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Sacked Trinidad and Tobago national under-17 coach Dion La Foucade yesterday slammed Trinidad and Tobago Football Federation (T&TFF) technical advisor Alvin Corneal’s assertion that he was not ready for the job.

Corneal, a FIFA technical study member and former standout national player and coach, told the Daily Express on Friday that La Foucade was too inexperienced to handle the position previously held by Nigerian Adegboye Onigbinde and Brazilian Rene Simoes.

However, La Foucade insisted that Corneal's comments were totally unfounded as he attempted to prove his capabilities with documentary evidence.

“I have no problem with (new U-17 coach) Ron La Forest,” said La Foucade. “I wish him the best in his post but I feel I have the same if not more experience than Ron.”
"I can coach adults too. To make it seem that all Dion La Foucade does is sit down in Goodwood Park and work with four-year-olds is ridiculous."

La Foucade listed his qualifications which included an English FA full badge, a FIFA badge, a United States Soccer Federation (USSF) B’ license, a Caribbean Football Union (CFU) level one certificate and an advanced diploma from the National Soccer Coaches Association of America.

He is also recognised by the Brazilian Football Academy and was named Ministry of Sport and Youth Affairs 1998 Coach of the Year.

La Foucade pointed to a pile of recommendations as well from the likes of FIFA goalkeeping coach Lincoln “Tiger” Phillips, CONCACAF technical director Marcos Falopa, ex-TTFA president Peter O' Connor, Portsmouth goalkeeper Shaka Hislop and FIFA vice-president Jack Warner.

The paper trail—which begun in 1988—spoke in glowing terms of La Foucade as a “progressive young coach”, “keen student of the game” and “a natural born leader”.
For all the theoretical accolades, though, there was an undeniable lack of practical experience barring a short stint as assistant national under-17 coach to Michael Grayson and the deceased Arthur "Jap" Brown.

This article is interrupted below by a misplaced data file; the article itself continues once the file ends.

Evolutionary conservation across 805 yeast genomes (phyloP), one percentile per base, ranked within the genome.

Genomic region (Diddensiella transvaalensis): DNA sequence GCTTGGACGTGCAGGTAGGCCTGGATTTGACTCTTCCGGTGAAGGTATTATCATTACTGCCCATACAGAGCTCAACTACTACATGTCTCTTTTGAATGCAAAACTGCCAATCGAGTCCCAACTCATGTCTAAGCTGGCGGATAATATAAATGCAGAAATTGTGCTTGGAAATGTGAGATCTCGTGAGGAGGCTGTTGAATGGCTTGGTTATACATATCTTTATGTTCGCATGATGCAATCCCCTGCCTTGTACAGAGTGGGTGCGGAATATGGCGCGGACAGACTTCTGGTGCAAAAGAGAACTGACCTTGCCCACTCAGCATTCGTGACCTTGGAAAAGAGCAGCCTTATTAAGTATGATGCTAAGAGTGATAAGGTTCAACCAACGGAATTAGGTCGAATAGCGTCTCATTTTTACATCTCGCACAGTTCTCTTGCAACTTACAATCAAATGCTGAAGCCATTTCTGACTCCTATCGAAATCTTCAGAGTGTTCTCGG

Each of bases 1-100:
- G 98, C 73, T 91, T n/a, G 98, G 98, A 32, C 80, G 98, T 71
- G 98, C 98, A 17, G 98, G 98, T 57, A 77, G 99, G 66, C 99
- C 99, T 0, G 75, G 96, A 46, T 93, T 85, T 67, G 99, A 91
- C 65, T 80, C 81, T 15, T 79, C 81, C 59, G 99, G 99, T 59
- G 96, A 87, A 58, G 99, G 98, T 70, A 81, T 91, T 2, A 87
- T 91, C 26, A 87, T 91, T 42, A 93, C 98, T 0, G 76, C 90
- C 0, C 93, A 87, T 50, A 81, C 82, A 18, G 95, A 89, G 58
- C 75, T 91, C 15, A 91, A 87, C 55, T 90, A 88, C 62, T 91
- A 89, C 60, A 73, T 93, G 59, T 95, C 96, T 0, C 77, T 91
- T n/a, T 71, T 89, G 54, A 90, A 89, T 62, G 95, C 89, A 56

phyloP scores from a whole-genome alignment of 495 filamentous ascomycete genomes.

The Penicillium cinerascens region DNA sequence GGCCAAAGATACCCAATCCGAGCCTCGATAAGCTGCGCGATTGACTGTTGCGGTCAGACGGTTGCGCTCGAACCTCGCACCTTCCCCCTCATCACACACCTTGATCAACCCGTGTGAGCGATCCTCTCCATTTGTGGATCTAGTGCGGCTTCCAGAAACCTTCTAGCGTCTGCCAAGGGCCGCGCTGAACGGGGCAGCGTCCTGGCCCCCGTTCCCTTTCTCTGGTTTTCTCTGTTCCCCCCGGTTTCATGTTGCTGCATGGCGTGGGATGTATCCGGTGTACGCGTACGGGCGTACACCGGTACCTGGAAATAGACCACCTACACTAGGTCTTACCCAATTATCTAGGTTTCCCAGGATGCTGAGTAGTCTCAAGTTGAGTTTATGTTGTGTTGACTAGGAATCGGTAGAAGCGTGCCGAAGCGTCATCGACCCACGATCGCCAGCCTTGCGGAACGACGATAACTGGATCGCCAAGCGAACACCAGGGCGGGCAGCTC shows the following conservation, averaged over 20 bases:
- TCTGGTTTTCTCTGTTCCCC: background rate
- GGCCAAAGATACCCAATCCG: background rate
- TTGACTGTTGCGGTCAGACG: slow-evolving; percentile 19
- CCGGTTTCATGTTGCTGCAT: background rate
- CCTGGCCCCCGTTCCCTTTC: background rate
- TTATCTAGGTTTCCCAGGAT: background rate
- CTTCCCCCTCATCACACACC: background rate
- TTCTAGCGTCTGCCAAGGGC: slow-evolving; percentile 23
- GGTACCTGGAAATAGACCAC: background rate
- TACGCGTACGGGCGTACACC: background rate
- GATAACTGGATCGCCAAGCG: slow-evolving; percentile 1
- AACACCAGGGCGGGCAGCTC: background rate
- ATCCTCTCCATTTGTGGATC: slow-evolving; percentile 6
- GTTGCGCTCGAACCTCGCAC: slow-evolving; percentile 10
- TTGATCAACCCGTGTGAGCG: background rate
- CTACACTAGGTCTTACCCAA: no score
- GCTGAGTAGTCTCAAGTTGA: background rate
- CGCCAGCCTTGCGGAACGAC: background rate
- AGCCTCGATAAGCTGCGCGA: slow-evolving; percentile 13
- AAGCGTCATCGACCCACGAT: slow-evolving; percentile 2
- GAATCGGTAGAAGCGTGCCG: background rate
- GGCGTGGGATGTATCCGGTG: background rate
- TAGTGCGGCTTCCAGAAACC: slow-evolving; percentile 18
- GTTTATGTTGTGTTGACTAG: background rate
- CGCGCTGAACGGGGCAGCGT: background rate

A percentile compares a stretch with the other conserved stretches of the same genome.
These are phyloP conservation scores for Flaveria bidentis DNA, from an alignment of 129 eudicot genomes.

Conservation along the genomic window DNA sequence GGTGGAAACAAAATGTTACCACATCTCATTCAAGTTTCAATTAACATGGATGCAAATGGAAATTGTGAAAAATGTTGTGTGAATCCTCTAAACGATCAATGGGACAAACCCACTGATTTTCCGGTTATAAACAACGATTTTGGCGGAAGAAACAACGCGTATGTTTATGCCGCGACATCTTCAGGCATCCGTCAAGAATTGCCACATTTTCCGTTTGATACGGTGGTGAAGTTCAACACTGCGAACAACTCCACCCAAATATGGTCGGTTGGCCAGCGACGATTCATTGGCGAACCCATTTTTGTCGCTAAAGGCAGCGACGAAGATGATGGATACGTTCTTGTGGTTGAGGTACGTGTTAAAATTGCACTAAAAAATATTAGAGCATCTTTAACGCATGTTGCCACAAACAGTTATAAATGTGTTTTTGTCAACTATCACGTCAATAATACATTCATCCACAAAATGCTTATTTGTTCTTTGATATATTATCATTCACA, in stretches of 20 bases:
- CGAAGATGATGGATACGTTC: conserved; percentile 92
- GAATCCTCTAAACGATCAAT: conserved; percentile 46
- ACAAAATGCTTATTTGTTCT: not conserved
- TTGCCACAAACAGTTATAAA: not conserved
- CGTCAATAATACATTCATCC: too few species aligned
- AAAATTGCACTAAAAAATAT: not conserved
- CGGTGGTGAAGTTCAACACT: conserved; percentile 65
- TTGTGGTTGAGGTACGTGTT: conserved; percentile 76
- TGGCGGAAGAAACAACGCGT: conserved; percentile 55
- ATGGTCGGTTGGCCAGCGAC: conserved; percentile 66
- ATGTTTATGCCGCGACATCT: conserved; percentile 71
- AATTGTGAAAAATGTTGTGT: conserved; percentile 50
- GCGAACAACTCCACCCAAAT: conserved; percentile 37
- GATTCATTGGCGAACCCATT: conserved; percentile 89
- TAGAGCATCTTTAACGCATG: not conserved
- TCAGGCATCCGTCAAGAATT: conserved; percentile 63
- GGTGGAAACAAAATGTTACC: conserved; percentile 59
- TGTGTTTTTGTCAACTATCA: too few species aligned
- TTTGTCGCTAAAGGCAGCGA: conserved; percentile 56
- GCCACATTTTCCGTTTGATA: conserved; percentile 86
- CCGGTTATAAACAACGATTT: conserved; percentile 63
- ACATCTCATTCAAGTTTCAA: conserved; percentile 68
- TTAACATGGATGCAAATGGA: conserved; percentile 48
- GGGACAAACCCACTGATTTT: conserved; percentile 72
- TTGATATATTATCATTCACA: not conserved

But La Foucade retorted that the recommendations of such learned football officials and players must count for something and argued, once he was hired in the first place, he deserved a chance.

The former St Anthony’s College player was fired on Thursday in his first training session after whittling his squad from 40 to 25 players and two days before his official practise match against Brazil.

One player who did not meet La Foucade’s standards was 16-year-old St George’s College defender Jamal Warner, son of the former T&TFF special advisor, and La Foucade again hinted that his exclusion may have played a part in his sacking.
“Everybody has to read between the lines,” he said. “I won’t spell out what happened."

Warner, who hired La Foucade in the first place, was present at the T&TFF meeting in which he was removed on Thursday and his son, Jamal, was re-instated into the team the following day.

Warner was a second half substitute on Saturday as the national under-17 team beat Barbados 3-1 at the Larry Gomes Stadium, Malabar.

La Foucade, who claimed to have been hurt by the dismissal, said that local coaches must become more unified and supportive of each other to be taken seriously by the T&TFF.
Still, La Foucade said that he would consider the position of national under-15 coach if it is offered to him.

“I will only accept the (U-15) post if things are done properly and I am shown the highest level of respect,” he said. “If I am given a proper contract and the chance to develop players and not just used as a short term measure.”